fbpx
facebook app symbol  twitter  linkedin  instagram 1
 

In conjunction with National Stalking Awareness, on last week’s Native Bidaské (Spotlight), Editor Levi Rickert welcomed Kayla Woody, a domestic violence prevention specialist at the House of Hope, to discuss the signs of stalking and how to get help.

House of Hope is a program through the Citizen Potawatomi Nation that offers free assistance to all individuals, Native or non-Native, who have experienced intimate partner violence, sexual assault, and/or stalking.

Enjoying Native News Coverage?
NNO Logo Make A Donation Here
 

“Stalking doesn't discriminate; it doesn't matter your gender, your economic status, your race, ethnicity, or your sexual orientation,” Woody said. “Stalking can happen to anyone.” 

When asked to share national figures on stalking, Woody stated that, “1 in 2 Native women in their lifetime are going to experience those stalking behaviors. Which is quite a bit higher than just the normal national average, where we see nationally 1 in 3 women will experience stalking.”

Never miss Indian Country’s biggest stories and breaking news. Sign up to get our reporting sent straight to your inbox every weekday morning. 

“When we see stalking, we think about what we've seen on TV, a person you know kind of lurking in the dark or hiding behind something but that's not always the case. A lot of times the stalker wants you to know they are there,” Woody said.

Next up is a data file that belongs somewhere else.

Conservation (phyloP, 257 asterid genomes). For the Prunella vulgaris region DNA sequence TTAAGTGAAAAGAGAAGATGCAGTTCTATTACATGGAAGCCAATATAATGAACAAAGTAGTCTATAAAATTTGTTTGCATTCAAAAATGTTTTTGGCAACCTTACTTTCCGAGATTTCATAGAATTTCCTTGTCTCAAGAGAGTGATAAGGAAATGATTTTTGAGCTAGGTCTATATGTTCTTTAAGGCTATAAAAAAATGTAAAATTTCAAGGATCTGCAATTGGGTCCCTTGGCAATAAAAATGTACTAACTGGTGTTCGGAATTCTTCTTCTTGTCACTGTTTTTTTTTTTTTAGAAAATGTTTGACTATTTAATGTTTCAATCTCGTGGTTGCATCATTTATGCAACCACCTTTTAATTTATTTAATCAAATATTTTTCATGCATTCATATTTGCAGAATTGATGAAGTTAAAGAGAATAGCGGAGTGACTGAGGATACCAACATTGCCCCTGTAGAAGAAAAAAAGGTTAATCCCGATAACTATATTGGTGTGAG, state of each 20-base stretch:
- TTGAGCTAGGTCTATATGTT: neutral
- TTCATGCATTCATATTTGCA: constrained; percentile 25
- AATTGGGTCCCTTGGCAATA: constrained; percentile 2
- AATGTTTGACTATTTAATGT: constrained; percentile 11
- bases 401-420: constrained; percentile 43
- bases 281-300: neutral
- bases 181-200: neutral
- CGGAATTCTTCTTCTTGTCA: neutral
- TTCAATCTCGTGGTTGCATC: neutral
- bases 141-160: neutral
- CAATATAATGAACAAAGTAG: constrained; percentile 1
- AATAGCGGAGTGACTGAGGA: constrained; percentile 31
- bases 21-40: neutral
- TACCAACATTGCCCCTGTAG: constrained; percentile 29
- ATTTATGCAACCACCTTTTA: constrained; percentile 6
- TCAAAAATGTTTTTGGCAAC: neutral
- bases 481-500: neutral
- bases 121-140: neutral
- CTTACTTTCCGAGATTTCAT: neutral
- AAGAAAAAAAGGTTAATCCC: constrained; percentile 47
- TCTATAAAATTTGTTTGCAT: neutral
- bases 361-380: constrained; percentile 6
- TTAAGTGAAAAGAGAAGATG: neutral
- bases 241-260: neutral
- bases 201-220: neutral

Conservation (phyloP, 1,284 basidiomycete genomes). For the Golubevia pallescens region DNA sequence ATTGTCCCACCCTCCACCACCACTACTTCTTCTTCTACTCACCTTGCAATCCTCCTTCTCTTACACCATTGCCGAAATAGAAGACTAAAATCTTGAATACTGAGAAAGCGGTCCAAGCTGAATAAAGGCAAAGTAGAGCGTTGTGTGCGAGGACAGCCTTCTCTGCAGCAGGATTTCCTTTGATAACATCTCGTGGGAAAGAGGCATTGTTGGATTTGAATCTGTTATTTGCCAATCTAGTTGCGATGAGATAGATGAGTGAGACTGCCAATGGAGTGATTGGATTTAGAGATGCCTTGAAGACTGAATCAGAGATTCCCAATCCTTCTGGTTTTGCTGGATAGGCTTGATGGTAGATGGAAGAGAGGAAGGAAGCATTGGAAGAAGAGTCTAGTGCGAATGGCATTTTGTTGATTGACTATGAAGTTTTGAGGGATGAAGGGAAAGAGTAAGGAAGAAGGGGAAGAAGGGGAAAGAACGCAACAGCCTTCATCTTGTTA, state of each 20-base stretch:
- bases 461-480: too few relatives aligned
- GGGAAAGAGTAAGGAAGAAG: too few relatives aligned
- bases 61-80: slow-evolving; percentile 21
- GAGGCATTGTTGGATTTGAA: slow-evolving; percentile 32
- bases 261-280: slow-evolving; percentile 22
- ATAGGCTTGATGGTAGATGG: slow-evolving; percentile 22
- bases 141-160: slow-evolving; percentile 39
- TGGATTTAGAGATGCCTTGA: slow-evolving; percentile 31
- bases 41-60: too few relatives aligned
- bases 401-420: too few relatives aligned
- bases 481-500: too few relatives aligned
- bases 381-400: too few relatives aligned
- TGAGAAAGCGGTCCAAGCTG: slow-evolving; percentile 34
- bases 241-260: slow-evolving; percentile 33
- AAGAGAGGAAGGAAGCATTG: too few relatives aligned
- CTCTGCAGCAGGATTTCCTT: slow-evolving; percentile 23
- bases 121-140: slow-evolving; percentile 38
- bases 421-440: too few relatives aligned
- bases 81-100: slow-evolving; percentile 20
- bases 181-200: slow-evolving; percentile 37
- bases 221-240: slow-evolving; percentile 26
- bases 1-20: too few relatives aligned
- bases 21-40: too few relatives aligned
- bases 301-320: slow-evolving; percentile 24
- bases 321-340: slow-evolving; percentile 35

During the interview, Rickert asked Woody about identifying stalking, how stalkers use technology to their advantage and more. 

Watch the episode on our YouTube channel, or view the embedded video below. 

Link to video: https://youtu.be/hacjFFEoHEo

More Stories Like This

Today is Native American Women's Equal Pay Day. Here's Why It Matters.
THIS DAY IN HISTORY: 230 Cheyenne & Arapaho Massacred at Sand Creek
Native ‘water warriors’ took to canoes during recent Port of Tacoma protest. Here’s why
Rep. Grijalva to Hold Historic and Cultural Preservation Roundtable at Close of Native American Heritage Month
Native News Weekly (November 26, 2023): D.C. Briefs

Together, we can educate, enlighten, and empower.

November is celebrated as “Native American Heritage Month.” At Native News Online, we amplify Native voices and share our relatives’ unique perspectives every day of the year. We believe every month should celebrate Native American heritage. 
If you appreciate our commitment to Native voices and our mission to tell stories that connect us to our roots and inspire understanding and respect, we hope you will consider making a donation this month to support our work. For those who commit to a recurring donation of $12 per month or more, or make a one-time donation of $150 or greater, we're excited to offer you a copy of our upcoming Indian Boarding School publication and access to our quarterly Founder’s Circle meetings and newsletter.  
About The Author
Native News Online Staff
Author: Native News Online StaffEmail: This email address is being protected from spambots. You need JavaScript enabled to view it.
Native News Online is one of the most-read publications covering Indian Country and the news that matters to American Indians, Alaska Natives and other Indigenous people. Reach out to us at [email protected].